[I]n its enforcement of the sexual revolution, the state is effectively codifying ontological and anthropological presuppositions. In redefining marriage and the family, the state not only embarks on an unprecedented expansion of its powers into realms heretofore considered prior to or outside its reach, and not only does it usurp functions and prerogatives once performed by intermediary associations within civil society, it also exercises these powers by tacitly redefining what the human being is and committing the nation to a decidedly post-Christian (and ultimately post-human) anthropology and philosophy of nature.
(Michael Hanby, The Civic Project of American Christianity – pay wall) Hanby’s article, the main article in the February 2015 First Things, is followed by responses from neoconservative Catholic George Weigel and CrunchyCon fairly radical Christian Rod Dreher:
If by “Christianity” we mean the philosophical and cultural framework setting the broad terms for engagement in American public life, Christianity is dead, and we Christians have killed it. We have allowed our children to be catechized by the culture and have produced an anesthetizing religion suited for little more than being a chaplaincy to the liberal individualistic order.
My thinking on such things has changed hugely over 13 years. I recall being incensed at the insistence of a fellow lawyer, at a secluded meeting of the Vast Right Wing Conspiracy, that the GOP was not materially different from the Democrats. I still think he was an idiot or a menace for supporting the Constitution Party (I’m politically homeless because I cannot support it), but it wasn’t many years before I realized he was right about the GOP, the right liberal pseudo-option to the Democrats’ left liberalism (at least on social issues).
[Thomas] Oden’s vision of church unity built around the patristic consensus raises questions about doctrinal development. If church unity is to be found in the creedal consensus of the early Church, does not that essentially relativize all later doctrinal developments to a very significant degree? To put this in a more pointed, practical, ecumenical form: Does this not require that Roman Catholics and Protestants concede what makes them Roman Catholics and Protestants is essentially secondary and negotiable? There are distinctions that can be deployed here that might help refine such a blunt conclusion, but one cannot entirely escape the feeling that Oden’s position appears to amount in practical terms to a call for us all to become Eastern Orthodox.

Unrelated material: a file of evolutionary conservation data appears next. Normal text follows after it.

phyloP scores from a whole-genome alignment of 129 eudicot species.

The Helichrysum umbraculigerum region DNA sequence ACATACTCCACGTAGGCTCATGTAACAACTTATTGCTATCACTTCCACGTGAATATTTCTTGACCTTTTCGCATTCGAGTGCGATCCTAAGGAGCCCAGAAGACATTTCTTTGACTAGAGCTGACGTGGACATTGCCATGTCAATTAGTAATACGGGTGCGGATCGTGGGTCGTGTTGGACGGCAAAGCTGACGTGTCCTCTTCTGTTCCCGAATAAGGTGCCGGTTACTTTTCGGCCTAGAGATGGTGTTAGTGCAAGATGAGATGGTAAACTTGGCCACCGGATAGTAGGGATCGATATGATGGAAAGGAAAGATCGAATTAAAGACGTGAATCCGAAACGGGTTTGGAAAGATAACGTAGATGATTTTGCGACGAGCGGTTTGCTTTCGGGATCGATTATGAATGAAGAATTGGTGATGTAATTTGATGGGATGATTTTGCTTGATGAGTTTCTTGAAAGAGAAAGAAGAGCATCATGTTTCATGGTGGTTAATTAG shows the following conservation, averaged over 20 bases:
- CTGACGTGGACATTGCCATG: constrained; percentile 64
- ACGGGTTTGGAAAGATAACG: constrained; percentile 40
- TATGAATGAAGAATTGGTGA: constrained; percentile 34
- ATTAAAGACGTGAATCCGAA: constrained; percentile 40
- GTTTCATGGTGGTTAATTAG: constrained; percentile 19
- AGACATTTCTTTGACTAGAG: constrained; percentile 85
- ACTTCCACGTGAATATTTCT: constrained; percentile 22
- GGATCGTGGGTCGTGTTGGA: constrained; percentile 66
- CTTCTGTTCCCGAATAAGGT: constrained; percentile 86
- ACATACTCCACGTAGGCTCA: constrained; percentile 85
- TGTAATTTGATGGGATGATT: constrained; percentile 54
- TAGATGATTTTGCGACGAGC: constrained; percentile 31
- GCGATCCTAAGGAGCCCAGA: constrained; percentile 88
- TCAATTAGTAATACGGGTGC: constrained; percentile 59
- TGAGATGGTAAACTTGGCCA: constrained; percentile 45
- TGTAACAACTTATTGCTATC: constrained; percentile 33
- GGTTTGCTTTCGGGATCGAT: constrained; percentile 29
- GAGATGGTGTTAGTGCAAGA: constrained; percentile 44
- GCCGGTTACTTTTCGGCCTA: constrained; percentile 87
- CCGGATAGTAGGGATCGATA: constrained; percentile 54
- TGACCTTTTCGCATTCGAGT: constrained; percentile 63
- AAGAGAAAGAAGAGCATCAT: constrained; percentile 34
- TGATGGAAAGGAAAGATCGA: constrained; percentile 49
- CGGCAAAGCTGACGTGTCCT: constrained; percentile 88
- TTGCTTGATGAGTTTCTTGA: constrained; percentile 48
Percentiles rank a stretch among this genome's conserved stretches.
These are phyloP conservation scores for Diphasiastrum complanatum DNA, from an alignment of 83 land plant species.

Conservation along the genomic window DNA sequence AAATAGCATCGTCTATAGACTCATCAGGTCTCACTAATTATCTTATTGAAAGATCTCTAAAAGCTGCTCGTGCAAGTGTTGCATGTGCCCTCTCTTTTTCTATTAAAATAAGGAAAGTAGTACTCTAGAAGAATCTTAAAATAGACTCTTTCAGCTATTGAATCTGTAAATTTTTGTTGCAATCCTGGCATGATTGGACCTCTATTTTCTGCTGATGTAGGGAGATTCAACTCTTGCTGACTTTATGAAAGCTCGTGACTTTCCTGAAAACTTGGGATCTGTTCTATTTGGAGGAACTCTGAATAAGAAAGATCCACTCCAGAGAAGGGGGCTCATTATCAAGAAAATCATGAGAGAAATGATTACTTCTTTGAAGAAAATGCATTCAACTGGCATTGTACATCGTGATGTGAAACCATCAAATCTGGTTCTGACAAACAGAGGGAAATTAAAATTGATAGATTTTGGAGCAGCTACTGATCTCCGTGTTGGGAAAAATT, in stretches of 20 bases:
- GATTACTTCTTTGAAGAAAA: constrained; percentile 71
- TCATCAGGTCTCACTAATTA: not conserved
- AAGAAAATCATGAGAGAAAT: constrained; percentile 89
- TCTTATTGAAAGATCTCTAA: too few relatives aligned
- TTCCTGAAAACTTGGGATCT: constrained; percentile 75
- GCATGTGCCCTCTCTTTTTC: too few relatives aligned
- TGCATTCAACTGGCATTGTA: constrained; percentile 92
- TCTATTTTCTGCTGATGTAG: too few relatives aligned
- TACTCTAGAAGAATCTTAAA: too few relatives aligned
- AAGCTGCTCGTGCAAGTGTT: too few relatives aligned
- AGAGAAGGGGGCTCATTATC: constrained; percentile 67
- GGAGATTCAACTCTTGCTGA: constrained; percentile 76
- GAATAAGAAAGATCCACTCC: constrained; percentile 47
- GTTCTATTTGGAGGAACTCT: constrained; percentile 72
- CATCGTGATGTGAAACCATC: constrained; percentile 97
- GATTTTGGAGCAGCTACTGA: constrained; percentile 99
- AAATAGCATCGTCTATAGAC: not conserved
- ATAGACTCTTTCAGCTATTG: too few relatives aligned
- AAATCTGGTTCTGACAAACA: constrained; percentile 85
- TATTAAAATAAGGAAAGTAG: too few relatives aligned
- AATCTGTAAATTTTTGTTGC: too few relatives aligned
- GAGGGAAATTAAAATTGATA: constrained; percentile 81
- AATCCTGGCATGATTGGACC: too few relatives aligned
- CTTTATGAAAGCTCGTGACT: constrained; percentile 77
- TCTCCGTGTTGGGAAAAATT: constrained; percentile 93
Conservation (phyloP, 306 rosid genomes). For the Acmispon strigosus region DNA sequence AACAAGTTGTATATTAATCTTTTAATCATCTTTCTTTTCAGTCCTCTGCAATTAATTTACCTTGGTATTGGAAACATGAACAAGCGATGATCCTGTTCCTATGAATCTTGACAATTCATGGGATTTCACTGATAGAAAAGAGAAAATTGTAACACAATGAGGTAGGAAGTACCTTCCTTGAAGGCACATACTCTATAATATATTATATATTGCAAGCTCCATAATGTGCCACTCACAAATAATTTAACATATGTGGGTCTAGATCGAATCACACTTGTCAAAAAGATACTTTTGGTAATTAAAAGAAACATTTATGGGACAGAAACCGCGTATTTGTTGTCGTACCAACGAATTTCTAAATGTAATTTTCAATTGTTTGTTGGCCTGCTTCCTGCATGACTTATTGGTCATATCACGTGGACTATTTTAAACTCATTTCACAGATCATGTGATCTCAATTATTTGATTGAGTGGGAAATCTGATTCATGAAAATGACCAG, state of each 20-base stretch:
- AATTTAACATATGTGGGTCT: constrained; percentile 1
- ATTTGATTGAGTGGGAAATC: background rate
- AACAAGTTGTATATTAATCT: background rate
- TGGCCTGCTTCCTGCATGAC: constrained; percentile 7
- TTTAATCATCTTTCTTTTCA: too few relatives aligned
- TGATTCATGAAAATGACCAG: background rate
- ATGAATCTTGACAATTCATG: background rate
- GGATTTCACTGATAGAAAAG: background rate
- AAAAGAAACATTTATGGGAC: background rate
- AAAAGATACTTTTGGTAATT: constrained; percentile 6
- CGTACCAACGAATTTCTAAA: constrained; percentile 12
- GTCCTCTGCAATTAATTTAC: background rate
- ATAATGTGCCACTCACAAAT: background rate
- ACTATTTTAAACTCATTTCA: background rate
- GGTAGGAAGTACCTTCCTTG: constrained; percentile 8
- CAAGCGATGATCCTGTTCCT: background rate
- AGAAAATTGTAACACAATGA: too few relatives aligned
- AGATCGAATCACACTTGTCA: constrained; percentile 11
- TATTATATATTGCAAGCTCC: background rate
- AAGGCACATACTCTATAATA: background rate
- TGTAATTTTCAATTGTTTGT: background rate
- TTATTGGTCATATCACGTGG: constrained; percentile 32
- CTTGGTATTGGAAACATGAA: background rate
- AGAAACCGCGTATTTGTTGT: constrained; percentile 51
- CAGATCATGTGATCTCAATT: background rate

Carl R. Trueman, reviewing A Change of Heart: A Personal and Theological Memoir by Thomas C. Oden)
As for what Oden’s position amounts to in practical terms, “Well, duh! You got a problem with that?”
My hero Gilbert gets it half right:
G. K. Chesterton writing in 1926: “The next great heresy is going to be simply an attack on morality; and especially on sexual morality. And it is coming, not from a few Socialists surviving from the Fabian Society, but from the living exultant energy of the rich resolved to enjoy themselves at last, with neither Popery nor Puritanism nor Socialism to hold them back.”
The rich indeed have done their best to spread the ideology of “enjoy … with neither Popery nor Puritanism nor Socialism to hold … back.” But they’ve spread it to the poor, making them poorer still, while themselves living lives of fairly conventional bourgeoise respectability.
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“The remarks made in this essay do not represent scholarly research. They are intended as topical stimulations for conversation among intelligent and informed people.” (Gerhart Niemeyer)